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Sun 28 Jun 2009 04:00 AM

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Credit Suisse traders keep rockin’ through firings

Keep swinging with the former Wall Street workers swapping music for money.

Credit Suisse traders keep rockin’ through firings
Credit Suisse traders keep rockin’ through firings
Credit Suisse traders keep rockin’ through firings
More than 183,700 Wall Street workers have lost their jobs in the past two years. Despite the firings, the bands still play, said ex-Credit Suisse employee and ‘Aged Inventory’ trumpeter Mike Marriott.
Credit Suisse traders keep rockin’ through firings
As the downturn took its toll on Wall Street in the first quarter of 2008, Credit Suisse cut close to 500 jobs.

The lead singer of aged inventory spent last year looking for a job after cutbacks at Credit Suisse Group AG. Three other members of the same band, formed by mortgage-bond traders at the bank, no longer work there.

The group has kept playing, belting out covers of U2’s ‘Vertigo’ and Lynyrd Skynyrd’s ‘Gimme Three Steps’ even as members have been shaken by the financial collapse. Front-man Allen Oppici, 45, and saxophonist Jason Weyeneth, 30, are now working elsewhere on Wall Street, trumpeter Mike Marriott retired, and vocalist Carla Lynne Hall, 41, has changed careers.

“It’s the music that keeps us together,” Marriott, 46, said from his vacation home in Naples, Florida. “The fact that I’m hanging out at the beach and a lot of guys have left the firm hasn’t diminished our desire to play together.”

Aged Inventory, named for a bond that sits in a trading book for more than 60 days, is one of three acts with talent from mortgage-bond dealers playing in New York at Refi Rock, a financial-industry charity fundraiser that has expanded to twice a year from annually.

“It’s great when all these people work so hard and then you can go to an event like this and look at your coworker up on stage and for a minute, they’re a rock star,” said organiser Russell Middleton, 47, a mortgage-bond trader who ended up at JPMorgan Securities Inc after losing his job twice since 2007.

More than 183,700 Wall Street workers have been fired in the past two years amid the worst financial crisis since the Great Depression, according to Bloomberg data.Refi Rock’s Spring Fling grew out of Halloween fundraisers started in 2004 by Middleton, who continued the event after finding himself out of a job at HSBC Holdings Plc in 2007, and again in 2008 when Bear Stearns Cos folded.

Middleton said he has sold 1,400 tickets at $40 each to the event at the Intrepid, a World War II aircraft carrier moored in the Hudson River as a museum, and expects to reach the site’s 1,800-person capacity.

“It’s a great way of doing something else other than work Wall Street,” said participant John Ou, the 39-year-old lead guitarist for cover band Yellow Man.

By day he is a director in the fixed-income group at Guggenheim Capital Markets LLC in New York.

“Even though things have been challenging for the industry and economy, I think the community and Wall Street is still making charity a real priority,” Ou pointed out.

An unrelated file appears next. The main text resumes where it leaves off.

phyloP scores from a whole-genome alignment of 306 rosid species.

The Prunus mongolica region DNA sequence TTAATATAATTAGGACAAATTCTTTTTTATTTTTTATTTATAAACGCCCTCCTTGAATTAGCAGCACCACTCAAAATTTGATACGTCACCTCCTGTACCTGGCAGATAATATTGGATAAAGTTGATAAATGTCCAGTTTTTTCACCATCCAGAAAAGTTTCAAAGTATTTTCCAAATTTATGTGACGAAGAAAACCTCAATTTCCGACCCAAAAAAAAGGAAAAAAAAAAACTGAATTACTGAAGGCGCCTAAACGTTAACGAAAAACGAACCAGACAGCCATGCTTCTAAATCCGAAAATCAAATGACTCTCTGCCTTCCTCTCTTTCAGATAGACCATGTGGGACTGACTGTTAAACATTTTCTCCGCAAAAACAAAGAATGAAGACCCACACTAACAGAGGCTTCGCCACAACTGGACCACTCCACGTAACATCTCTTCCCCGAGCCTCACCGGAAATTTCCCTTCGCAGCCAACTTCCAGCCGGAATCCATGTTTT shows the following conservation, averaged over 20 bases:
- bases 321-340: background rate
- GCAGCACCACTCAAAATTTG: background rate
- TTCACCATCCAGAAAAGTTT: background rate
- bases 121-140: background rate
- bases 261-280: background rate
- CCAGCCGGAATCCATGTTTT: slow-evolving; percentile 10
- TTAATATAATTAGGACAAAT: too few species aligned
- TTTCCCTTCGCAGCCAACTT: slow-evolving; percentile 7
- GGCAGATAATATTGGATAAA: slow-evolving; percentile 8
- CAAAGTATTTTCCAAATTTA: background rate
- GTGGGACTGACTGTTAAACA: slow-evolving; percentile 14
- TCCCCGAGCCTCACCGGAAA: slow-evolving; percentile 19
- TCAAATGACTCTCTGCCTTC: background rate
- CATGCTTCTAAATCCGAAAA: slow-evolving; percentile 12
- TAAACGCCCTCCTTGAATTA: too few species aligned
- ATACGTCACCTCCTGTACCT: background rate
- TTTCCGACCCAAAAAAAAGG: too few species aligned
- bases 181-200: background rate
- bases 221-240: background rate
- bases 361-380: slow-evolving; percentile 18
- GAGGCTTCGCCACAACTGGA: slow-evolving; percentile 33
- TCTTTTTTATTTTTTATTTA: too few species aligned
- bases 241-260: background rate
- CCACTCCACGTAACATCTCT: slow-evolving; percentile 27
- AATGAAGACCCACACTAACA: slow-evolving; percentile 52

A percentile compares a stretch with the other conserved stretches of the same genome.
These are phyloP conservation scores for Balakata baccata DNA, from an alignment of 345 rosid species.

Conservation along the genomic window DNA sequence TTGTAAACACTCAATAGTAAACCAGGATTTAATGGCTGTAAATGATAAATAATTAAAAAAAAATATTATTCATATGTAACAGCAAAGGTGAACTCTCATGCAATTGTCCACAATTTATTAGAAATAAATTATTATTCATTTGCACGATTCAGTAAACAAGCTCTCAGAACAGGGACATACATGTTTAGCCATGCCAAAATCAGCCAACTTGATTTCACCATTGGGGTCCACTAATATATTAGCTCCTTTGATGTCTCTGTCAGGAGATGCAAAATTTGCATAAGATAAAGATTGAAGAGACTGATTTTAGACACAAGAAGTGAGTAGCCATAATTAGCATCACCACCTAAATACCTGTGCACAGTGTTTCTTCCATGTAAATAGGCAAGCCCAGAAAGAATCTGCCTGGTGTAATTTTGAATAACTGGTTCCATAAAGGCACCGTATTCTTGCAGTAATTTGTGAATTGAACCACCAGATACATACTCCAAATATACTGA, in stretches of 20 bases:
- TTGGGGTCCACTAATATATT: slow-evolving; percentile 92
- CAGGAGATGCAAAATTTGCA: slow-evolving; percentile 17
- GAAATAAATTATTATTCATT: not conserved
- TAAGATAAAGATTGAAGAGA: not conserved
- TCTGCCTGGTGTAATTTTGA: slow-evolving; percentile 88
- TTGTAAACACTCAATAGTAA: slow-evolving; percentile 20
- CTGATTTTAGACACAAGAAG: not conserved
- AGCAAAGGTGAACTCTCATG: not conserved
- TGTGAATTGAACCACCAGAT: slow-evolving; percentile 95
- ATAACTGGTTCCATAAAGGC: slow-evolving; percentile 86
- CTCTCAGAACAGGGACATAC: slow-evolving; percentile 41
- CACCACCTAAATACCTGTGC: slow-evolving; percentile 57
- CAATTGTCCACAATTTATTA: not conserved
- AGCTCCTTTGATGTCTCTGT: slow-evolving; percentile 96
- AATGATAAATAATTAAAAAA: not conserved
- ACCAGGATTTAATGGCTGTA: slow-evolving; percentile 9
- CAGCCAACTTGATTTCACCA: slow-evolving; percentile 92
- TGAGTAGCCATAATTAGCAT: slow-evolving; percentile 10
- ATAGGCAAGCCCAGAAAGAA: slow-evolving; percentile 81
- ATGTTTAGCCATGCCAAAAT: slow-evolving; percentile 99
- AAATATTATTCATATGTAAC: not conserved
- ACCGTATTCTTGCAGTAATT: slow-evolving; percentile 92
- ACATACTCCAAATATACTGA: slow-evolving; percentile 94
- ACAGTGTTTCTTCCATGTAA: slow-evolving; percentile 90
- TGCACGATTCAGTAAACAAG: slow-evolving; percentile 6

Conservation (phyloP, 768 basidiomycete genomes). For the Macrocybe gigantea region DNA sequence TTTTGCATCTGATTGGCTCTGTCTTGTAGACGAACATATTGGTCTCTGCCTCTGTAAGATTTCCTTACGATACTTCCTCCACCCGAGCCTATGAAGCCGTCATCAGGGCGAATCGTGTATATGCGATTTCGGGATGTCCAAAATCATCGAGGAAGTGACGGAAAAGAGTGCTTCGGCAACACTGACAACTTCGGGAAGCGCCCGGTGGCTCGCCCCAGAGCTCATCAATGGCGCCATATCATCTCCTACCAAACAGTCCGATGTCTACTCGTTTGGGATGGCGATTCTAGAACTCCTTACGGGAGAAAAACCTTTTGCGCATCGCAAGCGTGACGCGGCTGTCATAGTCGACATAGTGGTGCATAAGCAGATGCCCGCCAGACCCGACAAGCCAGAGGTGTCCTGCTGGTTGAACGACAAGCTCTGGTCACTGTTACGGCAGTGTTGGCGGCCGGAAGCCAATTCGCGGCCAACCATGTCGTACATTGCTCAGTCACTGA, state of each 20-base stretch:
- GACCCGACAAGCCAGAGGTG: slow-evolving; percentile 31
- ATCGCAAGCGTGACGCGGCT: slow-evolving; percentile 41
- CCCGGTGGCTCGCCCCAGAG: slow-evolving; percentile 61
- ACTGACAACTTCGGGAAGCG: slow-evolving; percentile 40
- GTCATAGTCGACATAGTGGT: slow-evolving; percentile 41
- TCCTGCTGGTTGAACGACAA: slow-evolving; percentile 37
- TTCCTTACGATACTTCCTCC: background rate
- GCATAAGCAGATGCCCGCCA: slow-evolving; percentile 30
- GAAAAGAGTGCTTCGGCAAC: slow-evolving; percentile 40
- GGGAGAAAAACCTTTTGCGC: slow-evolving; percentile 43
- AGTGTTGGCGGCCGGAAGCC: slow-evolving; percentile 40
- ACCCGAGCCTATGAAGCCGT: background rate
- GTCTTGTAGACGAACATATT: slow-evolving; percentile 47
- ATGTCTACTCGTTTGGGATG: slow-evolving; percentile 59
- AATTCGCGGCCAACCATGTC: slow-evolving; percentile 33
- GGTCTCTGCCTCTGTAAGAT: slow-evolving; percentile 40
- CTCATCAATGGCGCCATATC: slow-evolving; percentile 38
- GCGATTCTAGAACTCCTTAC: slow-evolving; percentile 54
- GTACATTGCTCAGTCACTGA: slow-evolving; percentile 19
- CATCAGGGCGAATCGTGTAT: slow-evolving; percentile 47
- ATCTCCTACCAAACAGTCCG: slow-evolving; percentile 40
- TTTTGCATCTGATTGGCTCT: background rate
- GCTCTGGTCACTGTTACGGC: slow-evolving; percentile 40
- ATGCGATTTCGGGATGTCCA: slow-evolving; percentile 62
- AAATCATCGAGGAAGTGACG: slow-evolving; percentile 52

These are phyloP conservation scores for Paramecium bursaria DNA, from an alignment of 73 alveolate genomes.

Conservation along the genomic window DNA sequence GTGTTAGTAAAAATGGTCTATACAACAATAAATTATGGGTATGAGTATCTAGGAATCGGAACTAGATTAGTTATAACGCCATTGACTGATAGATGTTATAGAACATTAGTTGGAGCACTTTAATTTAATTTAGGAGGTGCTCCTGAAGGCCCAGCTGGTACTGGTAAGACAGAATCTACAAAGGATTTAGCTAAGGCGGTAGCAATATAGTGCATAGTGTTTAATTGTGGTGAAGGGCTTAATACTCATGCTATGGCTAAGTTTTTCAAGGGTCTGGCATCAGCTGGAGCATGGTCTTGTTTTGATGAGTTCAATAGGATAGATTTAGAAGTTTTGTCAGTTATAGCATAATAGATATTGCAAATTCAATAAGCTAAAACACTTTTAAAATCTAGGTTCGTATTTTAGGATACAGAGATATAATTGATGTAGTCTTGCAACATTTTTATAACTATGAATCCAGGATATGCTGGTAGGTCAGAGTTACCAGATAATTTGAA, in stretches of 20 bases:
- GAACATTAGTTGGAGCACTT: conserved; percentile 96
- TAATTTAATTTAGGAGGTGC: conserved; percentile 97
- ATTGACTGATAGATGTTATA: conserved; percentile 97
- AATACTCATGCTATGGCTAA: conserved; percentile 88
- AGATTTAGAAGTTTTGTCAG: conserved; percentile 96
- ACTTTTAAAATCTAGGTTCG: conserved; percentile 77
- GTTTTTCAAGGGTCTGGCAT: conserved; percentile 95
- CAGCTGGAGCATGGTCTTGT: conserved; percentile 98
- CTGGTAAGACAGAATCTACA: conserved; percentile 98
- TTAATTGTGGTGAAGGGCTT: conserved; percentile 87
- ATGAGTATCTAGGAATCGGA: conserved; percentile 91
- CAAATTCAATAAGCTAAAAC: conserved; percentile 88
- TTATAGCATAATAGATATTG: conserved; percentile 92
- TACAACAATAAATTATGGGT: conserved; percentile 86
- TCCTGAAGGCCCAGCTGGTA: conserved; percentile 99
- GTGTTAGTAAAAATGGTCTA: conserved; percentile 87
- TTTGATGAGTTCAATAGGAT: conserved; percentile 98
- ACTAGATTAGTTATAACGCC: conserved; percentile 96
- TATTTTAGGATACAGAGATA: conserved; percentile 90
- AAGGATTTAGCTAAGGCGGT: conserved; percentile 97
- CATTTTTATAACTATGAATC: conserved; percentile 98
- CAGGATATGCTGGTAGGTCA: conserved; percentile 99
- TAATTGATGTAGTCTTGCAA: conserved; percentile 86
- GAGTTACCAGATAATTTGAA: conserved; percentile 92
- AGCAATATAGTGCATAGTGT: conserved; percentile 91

During the day’s programme, Middleton said he was trying to match the $50,000 Refi Rock raised last October for the Boomer Esiason Foundation, a group named after the former National Football League quarterback that helps to fund cystic fibrosis research.The event is sponsored by Jersey City and the New Jersey-based Tradeweb, an electronic bond and derivatives trading network owned by Thomson Reuters Corp.

Half of Aged Inventory’s eight original band members still work in the US offices of Zurich-based Credit Suisse. A ninth member, drummer Tom Graf, 45, is a Credit Suisse client as a managing director of structured products at Boston-based Standish Mellon Asset Management Co, his second job since the financial crisis began in 2007.

Marriott, who ran the structured products business at Credit Suisse, said he started seeking early retirement at the end of 2008 after having one of his best years at the bank.

The hours and pressure were intense, he said, and the work was increasing, including a weekend when he helped the government value Lehman Brothers Holdings Inc assets before that bank’s unwinding in September.

The father of three said he once worked 38 days without a break. “At some point you have to say that’s enough,” he said.

Hall, the vocalist, began as an administrative assistant for Credit Suisse’s fixed-income desk and eventually moved to the human resources department. Credit Suisse cut her along with 500 other employees in the first quarter of 2008.“It was stressful because so many people were losing their jobs and morale was low,” said Hall, who is now pursuing a music career full-time. “I’m much happier,” she said. “I feel like I’m living the life I always wanted to.”

Oppici says he was fortunate to lose his job in November 2007, before firms started slashing bonuses and when Credit Suisse was trading above $64.

The company’s American depositary receipts, each worth one ordinary share, rose $2.10, or 4.9 percent, to $44.79 last week in New York Stock Exchange trading.

Last year “wasn’t a bad year to miss” said Oppici, who didn’t work at all in 2008. He performed at Credit Suisse’s 2007 holiday party a month after he lost his job. Marriott played at his own retirement party in April.

“The whole stigma about getting laid off and what that meant, it’s become different than what it was,” Marriott said. “It doesn’t mean you were a bad performer. A lot of jobs just disappeared and a lot of good people lost their jobs.”

This article is courtesy of Bloomberg.

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